Linus Torvalds didnt want to change software configuration management tools; however, business and open-source philosophy problems left the Linux founder with no choice but to abandon BitKeeper and create his own system: Git.
SCM programs are used to control the flow of updates and track program changes. In a project as large as Linux—more than 17,000 files—this can be very difficult and very slow.
He describes Git as “a stupid (but extremely fast) directory content manager. It doesn’t do a whole lot, but what it does do is track directory contents efficiently.”
It also cant be used with BitMover Inc.s BitKeeper, the controversial and proprietary SCM that Torvalds had used to manage Linux kernel development.
“Git has a totally different model of representing the source tree,” said Torvalds in an exclusive interview with Ziff Davis Media Internet News.
The name itself really doesn’t have a meaning. Torvalds joked that it can be a “random three-letter combination that is pronounceable, and not actually used by any common Unix command. The fact that it is a mispronunciation of “get” may or may not be relevant.” Or, “stupid. contemptible and despicable. simple. Take your pick from the dictionary of slang.” Or, “global information tracker: [if] youre in a good mood, and it actually works for you. Angels sing, and a light suddenly fills the room.”
Git has already been used for its first run of Linux: the beta of Linux 2.6.12-rc3. But Torvalds admits that Git is still a work in progress.
“The roughness really comes from two things,” said Torvalds. “Its a young project, and it just takes time for things to mature. That will go on for years, assuming none of the other open-source SCMs just eventually show themselves to be capable enough that we just end up deciding that Git was a good temporary bridge.”
Also, Git does some things very differently from traditional source management, Torvalds said.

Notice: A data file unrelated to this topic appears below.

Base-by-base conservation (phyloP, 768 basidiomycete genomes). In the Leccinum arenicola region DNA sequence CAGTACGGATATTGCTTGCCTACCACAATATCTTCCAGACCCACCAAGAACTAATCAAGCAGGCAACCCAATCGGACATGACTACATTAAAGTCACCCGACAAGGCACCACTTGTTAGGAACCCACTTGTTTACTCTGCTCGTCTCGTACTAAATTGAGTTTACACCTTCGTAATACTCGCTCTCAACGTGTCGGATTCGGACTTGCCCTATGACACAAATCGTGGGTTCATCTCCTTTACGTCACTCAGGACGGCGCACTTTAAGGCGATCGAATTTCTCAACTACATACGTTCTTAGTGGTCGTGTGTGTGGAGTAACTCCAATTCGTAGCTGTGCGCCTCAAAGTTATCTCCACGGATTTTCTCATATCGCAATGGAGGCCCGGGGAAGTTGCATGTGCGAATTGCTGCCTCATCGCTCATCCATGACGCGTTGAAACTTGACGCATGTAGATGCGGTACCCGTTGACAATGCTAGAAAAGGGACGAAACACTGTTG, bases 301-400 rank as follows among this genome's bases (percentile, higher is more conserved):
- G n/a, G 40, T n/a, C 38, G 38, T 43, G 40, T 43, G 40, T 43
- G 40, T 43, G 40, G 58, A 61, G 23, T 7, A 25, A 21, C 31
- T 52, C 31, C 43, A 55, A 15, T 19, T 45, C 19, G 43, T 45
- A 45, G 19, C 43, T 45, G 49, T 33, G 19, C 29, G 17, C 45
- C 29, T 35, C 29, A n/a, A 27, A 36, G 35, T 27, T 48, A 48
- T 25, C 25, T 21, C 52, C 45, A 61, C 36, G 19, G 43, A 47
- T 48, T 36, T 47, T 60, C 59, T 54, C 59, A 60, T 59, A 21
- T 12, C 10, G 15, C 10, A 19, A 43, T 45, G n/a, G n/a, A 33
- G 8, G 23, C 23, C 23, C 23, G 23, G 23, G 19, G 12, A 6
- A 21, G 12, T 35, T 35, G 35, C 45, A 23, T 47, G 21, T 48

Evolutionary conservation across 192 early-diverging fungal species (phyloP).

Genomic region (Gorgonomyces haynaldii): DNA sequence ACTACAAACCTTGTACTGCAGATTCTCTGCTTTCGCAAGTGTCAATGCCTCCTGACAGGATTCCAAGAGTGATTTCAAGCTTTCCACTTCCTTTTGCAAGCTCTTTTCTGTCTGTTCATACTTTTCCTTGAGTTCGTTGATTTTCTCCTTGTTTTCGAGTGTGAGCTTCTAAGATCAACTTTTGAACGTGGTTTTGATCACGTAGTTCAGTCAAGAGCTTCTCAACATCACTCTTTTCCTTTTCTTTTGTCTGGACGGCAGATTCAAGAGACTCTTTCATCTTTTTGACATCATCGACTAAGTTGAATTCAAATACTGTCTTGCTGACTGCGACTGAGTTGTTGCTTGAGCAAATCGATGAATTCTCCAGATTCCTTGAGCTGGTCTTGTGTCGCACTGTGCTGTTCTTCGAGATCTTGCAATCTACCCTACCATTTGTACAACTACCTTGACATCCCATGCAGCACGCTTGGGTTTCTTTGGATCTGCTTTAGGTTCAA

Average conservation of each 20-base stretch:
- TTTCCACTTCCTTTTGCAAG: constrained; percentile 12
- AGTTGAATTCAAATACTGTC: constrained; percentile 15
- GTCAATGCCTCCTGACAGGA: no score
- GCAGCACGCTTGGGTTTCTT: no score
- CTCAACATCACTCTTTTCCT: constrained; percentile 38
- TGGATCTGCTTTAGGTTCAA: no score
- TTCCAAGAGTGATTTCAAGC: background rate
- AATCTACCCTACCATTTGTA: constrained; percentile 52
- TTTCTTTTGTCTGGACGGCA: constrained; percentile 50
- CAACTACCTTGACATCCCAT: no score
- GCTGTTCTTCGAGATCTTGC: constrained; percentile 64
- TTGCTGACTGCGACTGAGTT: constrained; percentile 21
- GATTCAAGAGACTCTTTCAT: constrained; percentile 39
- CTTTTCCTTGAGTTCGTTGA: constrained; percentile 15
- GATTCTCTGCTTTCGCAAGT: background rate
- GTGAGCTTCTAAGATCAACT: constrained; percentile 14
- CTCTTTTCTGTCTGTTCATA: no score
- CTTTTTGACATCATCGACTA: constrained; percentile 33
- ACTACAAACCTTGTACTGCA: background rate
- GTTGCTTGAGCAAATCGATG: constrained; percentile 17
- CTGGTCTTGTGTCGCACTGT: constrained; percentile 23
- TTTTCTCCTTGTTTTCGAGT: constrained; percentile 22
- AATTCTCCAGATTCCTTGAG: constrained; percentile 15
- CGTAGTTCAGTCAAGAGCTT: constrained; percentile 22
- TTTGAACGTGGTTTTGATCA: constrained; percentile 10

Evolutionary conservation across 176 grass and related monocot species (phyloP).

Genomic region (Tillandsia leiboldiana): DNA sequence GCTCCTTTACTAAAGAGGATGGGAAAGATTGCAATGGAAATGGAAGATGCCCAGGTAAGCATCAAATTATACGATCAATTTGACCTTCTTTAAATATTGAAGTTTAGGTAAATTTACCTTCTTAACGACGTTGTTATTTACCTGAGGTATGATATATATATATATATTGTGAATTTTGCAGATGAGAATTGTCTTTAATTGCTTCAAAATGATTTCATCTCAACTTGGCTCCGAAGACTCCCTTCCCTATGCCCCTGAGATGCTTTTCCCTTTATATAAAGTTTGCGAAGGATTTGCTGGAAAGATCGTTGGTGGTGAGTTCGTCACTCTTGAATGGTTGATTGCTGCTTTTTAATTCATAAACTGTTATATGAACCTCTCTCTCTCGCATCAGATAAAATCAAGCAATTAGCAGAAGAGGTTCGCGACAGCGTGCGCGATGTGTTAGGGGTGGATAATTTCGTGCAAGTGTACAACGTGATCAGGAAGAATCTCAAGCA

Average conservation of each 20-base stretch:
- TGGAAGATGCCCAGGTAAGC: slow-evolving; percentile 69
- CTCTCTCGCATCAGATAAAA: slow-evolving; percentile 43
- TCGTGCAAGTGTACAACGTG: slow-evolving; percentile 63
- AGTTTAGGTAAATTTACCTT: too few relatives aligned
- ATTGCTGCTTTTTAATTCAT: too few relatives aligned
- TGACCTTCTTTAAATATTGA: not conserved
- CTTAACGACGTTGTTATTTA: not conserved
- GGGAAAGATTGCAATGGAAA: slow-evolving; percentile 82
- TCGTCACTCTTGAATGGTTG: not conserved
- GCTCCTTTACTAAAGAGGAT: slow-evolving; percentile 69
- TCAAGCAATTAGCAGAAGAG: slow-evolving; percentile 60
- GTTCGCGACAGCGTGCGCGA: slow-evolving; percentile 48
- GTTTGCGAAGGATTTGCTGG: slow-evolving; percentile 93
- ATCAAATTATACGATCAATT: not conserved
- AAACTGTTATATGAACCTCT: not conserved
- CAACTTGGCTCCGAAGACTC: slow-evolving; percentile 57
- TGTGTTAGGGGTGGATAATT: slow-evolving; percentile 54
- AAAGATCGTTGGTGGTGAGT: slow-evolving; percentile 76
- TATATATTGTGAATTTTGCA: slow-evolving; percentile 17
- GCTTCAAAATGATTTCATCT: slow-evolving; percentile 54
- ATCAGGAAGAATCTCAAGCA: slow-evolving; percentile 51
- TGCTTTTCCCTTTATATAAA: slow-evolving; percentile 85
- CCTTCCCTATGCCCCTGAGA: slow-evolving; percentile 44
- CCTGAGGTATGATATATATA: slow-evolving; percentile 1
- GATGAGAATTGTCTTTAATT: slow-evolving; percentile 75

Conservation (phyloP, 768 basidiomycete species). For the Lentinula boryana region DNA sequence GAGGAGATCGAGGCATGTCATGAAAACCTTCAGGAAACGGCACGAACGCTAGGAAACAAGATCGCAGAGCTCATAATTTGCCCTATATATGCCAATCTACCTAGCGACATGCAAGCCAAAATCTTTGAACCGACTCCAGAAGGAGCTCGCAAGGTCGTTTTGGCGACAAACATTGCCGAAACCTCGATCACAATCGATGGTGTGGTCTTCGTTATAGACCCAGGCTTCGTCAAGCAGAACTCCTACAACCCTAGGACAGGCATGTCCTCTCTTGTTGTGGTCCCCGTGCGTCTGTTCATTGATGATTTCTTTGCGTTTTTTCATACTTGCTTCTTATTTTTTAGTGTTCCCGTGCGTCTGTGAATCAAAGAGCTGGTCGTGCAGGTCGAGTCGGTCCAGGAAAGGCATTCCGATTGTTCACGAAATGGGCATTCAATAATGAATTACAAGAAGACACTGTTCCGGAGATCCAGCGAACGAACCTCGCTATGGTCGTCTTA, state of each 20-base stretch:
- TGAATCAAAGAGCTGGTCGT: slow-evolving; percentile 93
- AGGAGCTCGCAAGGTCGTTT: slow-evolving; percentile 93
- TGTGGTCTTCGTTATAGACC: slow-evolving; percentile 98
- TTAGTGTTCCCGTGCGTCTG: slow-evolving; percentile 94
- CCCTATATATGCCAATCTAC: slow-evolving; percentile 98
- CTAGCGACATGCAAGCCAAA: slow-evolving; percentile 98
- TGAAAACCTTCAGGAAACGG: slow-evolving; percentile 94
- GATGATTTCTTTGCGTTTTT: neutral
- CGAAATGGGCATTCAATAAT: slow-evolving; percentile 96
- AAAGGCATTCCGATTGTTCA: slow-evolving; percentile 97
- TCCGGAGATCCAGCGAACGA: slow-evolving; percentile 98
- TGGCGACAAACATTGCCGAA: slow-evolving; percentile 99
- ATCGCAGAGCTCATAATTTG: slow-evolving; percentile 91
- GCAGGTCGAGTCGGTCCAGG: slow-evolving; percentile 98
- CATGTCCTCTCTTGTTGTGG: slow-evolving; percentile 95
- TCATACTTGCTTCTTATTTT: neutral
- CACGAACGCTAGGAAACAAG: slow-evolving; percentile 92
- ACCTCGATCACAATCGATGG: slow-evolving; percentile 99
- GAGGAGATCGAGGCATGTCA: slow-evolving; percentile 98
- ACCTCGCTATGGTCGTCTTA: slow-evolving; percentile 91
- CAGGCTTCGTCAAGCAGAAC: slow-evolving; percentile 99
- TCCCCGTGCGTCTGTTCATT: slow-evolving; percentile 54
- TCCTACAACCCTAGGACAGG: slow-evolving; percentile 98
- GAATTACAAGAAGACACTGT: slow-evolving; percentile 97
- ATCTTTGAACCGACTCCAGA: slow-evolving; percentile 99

“BK [BitKeeper] did that too, but in many ways, Git is even more different,” he said. “You literally cannot track single files individually. Git always works on a collection of files model, and theres no way to get the history of just one file without also getting the history of all other files; you can then ignore the other files, of course.”
Its also, Torvalds believes, a matter of perception.
“Some of the roughness is just that people who are used to some things working certain ways will just be surprised by the Git model,” he said.
“Git is just incredibly fast at handling big collections of files. The kernel is 17,000+ files, and Git can show the difference between two different kernel versions in small fractions of a second.
“But,” Torvalds continued, “if you ask it, When did this file change last? Git will have to think about that, exactly because it doesn’t do things on a file level, and it will have to look at all [the] changes.”
That may not be for everyone.
“Now, that model is very appropriate for me, and I much prefer the Git model over traditional SCMs. But others will quite possibly hate it with a passion. Different often means rough to people,” admitted Torvalds.
Torvalds also isn’t sure that Git will move far beyond its use with Linux.
“The most superficial roughness will have been fixed in a month or two. … You certainly could use it for other projects. I bet kernel people will, just because they get used to working with Git,” he said.
Still, “it’s a different mentality, and a lot of the things that it does well are probably not horribly relevant to many other projects.”
There’s a good reason for this, he said. “Most other projects just don’t have tens of thousands of files and hundreds of patches a day, so they don’t have the kind of performance requirements that the kernel has.
“Also, most other projects simply don’t use the same distributed development that the kernel uses. They have a single central repository, and people work with that, and while you can certainly use Git that way too, you just won’t see a lot of advantages to Git if you use it in a centralized manner,” Torvalds said.
“So well see,” said Torvalds pragmatically.
“Its entirely possible that people will start using Git more widely, but it’s absolutely not a done deal. Let’s face it, most new projects end up being failures, and I won’t be terribly upset if Git just ends up being the thing that gets us kernel developers working well until the point where some other SCM ends up being good enough.”